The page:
I selected a bunch of gear for the final 5.8 pitch. The previous descriptions of this pitch insisted that you’d have the sh** scared out of you despite the 5.8 rating on your first ascent but that on subsequent leads it would be cruiser. I only intended to do this pitch once and now I know I don’t want to lead this pitch again. After 10’ up a face, I gained access to a small crack. It took a #2 BD nut. Another few feet up and I was able to sink in a solid #4 nut. From here it thinned out and ended in a roof straight up. I used a sidepull near the nut placement to peer around left. There was a blocky ramp the proceeded up and left. I down climbed a couple of moves to my previous nut placement where I was able to use another side pull and better feet to move left. Once on the ramp, I realized the rock was very chossy and would not take gear. I cautiously proceeded up this ramp, having one foot hold, the size of a football, break away. Two additional handholds broke off on me while I completed the next 20’ to the top. I was able to place my #00 Metolius TCU in a more “solid” crack under a block that probably would have gone had I taken a fall. A long sling was required to protect my partner from the traverse around the arête. I was able to construct an anchor with a Red and Yellow Alien, backed up with a .75 BD 15’ away.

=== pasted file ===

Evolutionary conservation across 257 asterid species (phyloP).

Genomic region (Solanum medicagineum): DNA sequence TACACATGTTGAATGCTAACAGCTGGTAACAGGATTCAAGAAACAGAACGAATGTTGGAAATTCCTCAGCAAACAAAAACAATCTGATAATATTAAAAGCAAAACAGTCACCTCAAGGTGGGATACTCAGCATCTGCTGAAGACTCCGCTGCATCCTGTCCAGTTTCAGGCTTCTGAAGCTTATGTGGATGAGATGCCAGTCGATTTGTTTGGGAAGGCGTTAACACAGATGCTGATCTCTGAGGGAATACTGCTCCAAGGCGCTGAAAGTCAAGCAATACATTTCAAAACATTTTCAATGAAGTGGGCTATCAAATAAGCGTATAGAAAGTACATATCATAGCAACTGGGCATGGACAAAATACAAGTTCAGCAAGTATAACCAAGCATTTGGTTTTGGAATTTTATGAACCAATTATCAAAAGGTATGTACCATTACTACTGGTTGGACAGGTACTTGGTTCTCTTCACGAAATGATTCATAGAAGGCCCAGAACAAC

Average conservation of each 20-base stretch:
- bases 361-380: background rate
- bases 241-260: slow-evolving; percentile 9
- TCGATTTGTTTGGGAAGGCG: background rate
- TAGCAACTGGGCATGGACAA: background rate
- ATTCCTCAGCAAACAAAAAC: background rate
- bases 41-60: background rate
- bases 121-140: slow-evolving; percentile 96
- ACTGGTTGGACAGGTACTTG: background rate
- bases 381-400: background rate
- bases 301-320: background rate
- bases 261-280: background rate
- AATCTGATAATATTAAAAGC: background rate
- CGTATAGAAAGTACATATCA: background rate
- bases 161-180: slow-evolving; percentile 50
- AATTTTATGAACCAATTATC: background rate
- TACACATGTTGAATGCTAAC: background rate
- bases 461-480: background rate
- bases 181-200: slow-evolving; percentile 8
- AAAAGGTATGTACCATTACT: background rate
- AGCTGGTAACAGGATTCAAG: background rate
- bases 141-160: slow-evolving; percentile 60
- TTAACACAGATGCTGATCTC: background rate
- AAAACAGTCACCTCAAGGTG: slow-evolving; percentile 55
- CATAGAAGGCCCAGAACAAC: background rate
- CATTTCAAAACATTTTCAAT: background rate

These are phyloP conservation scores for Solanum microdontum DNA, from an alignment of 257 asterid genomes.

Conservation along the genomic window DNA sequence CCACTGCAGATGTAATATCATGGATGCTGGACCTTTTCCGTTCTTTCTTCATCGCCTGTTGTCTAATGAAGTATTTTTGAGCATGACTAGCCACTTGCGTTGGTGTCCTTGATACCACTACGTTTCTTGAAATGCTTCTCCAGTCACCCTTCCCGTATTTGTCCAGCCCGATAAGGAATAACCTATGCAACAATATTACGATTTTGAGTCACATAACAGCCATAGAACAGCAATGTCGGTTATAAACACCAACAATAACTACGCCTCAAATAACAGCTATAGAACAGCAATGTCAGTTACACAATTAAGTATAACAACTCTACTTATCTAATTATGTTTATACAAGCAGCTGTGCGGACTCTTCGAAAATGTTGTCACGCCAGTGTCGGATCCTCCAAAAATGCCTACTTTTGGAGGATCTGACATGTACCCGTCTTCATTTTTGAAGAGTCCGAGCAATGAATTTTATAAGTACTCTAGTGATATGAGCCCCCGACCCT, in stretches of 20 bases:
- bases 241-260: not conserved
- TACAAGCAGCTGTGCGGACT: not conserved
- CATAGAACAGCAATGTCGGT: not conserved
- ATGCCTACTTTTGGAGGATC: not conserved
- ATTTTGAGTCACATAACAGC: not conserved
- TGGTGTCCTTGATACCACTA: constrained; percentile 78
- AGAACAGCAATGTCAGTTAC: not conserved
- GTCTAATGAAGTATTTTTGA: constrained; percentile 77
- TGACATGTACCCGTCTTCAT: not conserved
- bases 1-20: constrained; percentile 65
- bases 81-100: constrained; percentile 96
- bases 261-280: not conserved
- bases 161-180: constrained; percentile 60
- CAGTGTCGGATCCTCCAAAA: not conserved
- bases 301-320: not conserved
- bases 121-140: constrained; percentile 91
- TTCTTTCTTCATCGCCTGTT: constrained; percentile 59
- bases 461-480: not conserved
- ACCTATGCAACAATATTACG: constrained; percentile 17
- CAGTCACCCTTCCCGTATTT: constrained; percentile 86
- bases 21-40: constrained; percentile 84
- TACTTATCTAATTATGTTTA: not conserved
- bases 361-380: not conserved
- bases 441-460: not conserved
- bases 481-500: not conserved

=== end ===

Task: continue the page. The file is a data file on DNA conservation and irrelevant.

Once Jordan and I were both on top, it was a short scramble to the summit proper. The views were great as the sun was setting. Unfortunately, with the clouds, the sun wasn’t out and it wasn’t the spectacular J’Tree sunset I was hoping to show our hiker friend. She had been keeping herself busy with photographing desert flora but had gone down earlier with the impending darkness looming ahead.

We walked off the top with little difficulty and made our way back to our gear. After reloading our packs we were off through the boulder field. It was fairly easy going as far as hopping boulders goes since we could never find any part of the trail that we took up the hill. Once back on the flat ground we quickly made our way back to the truck. Total time on the descent was 1:15.

Upon arriving at the truck I noticed the lights in the open door (two friends already back) were very dim. It was just as Jordan had predicted – the battery was dead. After draining our celebratory bottle of wine, we figured we better flag someone down for help. Fortunately for us, a very kind local passerby stopped to give us a jump. We headed back to Yucca for Ribs in the desert – Hell Yeah!
Looking back on Pitch 2


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Goof Proof Roof